The studies faced several methodological problems in the cost estimation of the economic impact of diabetes. The study experienced critical issues in the evaluation of the economic analysis. First, there was the issue, of consistency and the appropriateness of the methods used to attribute the cost to the underlying condition related to diabetes. The appropriate method to value both human life and health was another issue encountered by the study and lastly the appropriate method that could be used to estimate the volume of medical services offered to patients.
Because the study involved multiple comparisons of results from multiple results, this could have reflected on the final results if the different costs had huge differences between them. Lastly, weakness can be related to the inclusion of diabetes-related conditions stroke and another chronic disease. In case the attribution of this comorbidities conditions and other chronic diseases, which are often targeted in economic analysis was done broadly in the studies, it may have led to double counting.
Personally, I would recommend other analysis on the economic impact of diabetes by taking the estimated cost of the cost the victims incur due to the crucial lifestyles the doctors advise them to adhere to keenly. The patient is required to eat more fruits and vegetable and many another expensive cost. This high lifestyle cost should be included in the economic analysis. I would also recommend the labor cost incurred by people who take care of the diabetes patients. They spend a considerable amount of time taking care of diabetes patients, which they could have used for more economic development either in work or in businesses. I would greatly recommend the cost incurred by the government in terms of awareness campaigns on diabetes and other related condition to be included in the economic analysis.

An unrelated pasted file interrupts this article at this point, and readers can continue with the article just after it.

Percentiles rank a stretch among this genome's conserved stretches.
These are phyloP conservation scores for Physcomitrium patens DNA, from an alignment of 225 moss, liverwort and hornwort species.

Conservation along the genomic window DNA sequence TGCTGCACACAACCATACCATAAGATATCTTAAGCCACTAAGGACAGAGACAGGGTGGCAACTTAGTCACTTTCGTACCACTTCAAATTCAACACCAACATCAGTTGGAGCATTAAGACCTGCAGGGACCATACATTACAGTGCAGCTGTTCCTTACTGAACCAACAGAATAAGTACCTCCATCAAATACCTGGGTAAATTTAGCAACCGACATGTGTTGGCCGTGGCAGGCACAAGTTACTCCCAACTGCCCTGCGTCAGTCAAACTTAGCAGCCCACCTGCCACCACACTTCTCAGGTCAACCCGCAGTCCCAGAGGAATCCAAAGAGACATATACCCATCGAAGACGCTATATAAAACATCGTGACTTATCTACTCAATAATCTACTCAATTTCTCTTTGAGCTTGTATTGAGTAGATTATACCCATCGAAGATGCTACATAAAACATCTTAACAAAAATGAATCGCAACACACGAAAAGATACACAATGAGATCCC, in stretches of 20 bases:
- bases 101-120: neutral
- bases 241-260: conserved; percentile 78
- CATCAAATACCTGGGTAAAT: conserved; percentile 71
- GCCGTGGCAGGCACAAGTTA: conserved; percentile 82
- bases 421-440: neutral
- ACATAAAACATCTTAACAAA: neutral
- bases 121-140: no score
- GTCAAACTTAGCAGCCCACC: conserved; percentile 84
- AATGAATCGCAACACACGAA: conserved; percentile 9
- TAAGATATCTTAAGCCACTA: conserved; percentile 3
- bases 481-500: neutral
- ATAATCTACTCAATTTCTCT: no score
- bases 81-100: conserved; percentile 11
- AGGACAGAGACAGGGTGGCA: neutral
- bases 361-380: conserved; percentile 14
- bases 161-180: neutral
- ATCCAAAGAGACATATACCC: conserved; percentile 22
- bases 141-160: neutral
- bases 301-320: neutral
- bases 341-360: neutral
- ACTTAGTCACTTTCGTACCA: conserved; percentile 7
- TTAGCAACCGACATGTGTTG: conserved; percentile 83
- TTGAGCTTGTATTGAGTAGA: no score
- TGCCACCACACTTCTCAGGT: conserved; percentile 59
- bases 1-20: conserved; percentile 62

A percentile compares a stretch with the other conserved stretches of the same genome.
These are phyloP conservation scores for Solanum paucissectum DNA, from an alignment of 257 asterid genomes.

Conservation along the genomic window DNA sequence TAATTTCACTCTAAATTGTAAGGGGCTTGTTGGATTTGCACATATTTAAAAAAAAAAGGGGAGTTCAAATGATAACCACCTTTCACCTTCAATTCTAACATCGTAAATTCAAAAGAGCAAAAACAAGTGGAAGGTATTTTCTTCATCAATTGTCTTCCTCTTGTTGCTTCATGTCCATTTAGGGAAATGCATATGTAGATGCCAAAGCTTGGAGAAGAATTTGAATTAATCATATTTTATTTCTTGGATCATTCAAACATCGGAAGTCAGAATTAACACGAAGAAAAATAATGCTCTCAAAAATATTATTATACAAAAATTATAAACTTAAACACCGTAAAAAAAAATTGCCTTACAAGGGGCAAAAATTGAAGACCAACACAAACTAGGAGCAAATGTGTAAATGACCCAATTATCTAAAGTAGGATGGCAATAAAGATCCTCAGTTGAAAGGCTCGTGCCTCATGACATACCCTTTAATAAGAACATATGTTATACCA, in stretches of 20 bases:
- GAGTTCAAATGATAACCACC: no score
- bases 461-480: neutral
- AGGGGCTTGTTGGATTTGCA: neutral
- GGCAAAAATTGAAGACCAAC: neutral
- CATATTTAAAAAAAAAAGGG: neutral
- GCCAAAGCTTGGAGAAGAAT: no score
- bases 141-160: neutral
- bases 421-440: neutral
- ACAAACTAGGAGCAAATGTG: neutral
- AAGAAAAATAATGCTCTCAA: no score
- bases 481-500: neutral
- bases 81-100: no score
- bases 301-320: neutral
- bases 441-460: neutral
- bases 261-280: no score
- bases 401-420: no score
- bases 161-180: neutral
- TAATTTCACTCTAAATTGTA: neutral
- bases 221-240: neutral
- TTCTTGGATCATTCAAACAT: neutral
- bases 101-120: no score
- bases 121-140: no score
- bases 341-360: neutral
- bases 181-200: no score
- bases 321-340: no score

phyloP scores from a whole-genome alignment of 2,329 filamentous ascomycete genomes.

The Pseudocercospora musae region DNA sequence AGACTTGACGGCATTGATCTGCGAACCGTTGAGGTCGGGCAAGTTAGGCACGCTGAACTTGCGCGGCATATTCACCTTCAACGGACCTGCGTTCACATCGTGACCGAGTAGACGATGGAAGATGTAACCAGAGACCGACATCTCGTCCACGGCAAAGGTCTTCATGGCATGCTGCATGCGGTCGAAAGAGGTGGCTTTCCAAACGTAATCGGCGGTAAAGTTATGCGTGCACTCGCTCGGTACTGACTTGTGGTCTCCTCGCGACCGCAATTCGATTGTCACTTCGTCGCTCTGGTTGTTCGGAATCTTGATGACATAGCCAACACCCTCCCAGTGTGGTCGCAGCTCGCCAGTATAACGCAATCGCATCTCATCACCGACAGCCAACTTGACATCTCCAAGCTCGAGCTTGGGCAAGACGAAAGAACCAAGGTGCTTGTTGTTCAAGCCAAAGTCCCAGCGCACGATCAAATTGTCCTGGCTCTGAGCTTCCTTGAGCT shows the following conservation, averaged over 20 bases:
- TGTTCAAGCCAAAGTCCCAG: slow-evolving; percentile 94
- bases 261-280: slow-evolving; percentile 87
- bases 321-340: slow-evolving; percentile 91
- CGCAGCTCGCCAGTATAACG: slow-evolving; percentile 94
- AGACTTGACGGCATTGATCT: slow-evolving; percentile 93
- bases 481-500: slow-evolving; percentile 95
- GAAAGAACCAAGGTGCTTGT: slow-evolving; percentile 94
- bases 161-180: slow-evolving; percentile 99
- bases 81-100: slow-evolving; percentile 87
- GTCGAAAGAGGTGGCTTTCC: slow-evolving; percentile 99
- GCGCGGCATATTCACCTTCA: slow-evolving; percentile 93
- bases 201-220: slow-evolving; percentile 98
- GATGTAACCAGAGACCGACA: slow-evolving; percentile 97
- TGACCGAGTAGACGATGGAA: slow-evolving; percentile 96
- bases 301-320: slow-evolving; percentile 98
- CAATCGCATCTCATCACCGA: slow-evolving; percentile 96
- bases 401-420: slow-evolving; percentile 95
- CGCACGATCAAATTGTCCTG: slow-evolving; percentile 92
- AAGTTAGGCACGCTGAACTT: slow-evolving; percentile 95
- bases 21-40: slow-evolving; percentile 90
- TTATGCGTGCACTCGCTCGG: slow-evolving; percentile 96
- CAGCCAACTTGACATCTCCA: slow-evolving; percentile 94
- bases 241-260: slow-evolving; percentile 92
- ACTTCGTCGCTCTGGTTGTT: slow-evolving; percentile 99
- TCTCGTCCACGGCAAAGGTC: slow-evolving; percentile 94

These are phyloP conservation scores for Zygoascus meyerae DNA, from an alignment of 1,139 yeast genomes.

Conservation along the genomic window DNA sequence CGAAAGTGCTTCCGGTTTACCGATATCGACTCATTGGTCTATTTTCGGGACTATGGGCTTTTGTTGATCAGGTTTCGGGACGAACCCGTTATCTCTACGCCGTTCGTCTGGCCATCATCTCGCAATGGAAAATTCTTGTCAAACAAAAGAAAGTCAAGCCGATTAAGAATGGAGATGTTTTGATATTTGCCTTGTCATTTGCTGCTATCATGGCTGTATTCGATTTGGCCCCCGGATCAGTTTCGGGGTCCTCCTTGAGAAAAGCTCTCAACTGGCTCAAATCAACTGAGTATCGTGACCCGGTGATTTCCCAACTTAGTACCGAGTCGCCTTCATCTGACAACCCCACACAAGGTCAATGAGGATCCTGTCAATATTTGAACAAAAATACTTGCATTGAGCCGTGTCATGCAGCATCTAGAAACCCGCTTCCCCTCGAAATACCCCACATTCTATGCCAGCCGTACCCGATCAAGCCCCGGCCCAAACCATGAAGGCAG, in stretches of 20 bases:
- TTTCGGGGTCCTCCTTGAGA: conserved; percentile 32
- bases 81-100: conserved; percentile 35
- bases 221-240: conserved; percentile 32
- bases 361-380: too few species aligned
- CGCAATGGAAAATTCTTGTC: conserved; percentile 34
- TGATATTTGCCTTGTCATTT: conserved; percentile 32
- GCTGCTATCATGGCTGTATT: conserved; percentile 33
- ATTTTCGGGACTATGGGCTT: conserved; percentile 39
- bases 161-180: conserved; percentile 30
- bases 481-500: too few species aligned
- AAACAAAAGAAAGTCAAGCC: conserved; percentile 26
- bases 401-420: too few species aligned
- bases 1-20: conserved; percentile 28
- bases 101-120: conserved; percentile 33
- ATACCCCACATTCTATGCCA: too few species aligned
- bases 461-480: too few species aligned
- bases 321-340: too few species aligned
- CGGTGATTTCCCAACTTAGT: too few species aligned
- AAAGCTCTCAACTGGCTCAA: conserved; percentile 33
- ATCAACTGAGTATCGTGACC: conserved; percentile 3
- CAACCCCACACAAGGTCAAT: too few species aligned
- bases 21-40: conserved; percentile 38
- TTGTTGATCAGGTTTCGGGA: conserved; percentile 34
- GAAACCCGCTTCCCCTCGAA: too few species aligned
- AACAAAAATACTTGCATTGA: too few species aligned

Potential Effects of Economic Analysis: Patton-Fuller Community Hospital
This economic analysis, described above show that diabetes disease has a huge economic impact on the society in general. The United States in the 1880s and 1990s incurred billion of direct and indirect cost as a result of diabetes. From the epidemiology studies I carried in Part 1, the cases of diabetes have been on the rise as the years go by and it estimated the will rise to even higher levels in years to come. These results have a huge impact on the strategic planning of Patton-Fuller Community Hospital. In the epidemiology, we conclude that the best strategic plan the hospital should undertake was to establish diabetes centers, which will deal with diabetes- related cases. The economic analysis of the cost of diabetes, reflect that the hospital will require gathering more funds in readiness to deal with diabetes patients and for the formation of this crucial diabetes center. The hospital should look for donor and alternative methods of funding that will reduce the cost incurred by both the hospital and the victims of diabetes.
Considering that these results reflect that huge money is spent in medical care cost, this will affect the quality of care of diabetes patients in Patton-Fuller Community Hospital. The hospital will incur more money to meet the health care needs related to non-infectious diseases (Diabetes Mellitus) and the required resources to address those needs. To avoid spending more in the treatment of diabetes the Hospital should develop good strategies aimed at making the society aware of diabetes mellitus and the prevalence factor to the disease. The results will affect the hospital in terms of proper preparation, education training, maintenance, prevention, and treatment of Diabetes Mellitus, significantly in terms of funding and medical care. The above results depict that dealing with diabetes disease is a highly expensive task that requires adequate funding. The result aid the hospital to estimate the funds it will be required to establish the diabetes center, for paradigm modification of the resources available in the hospital for treatment of this condition.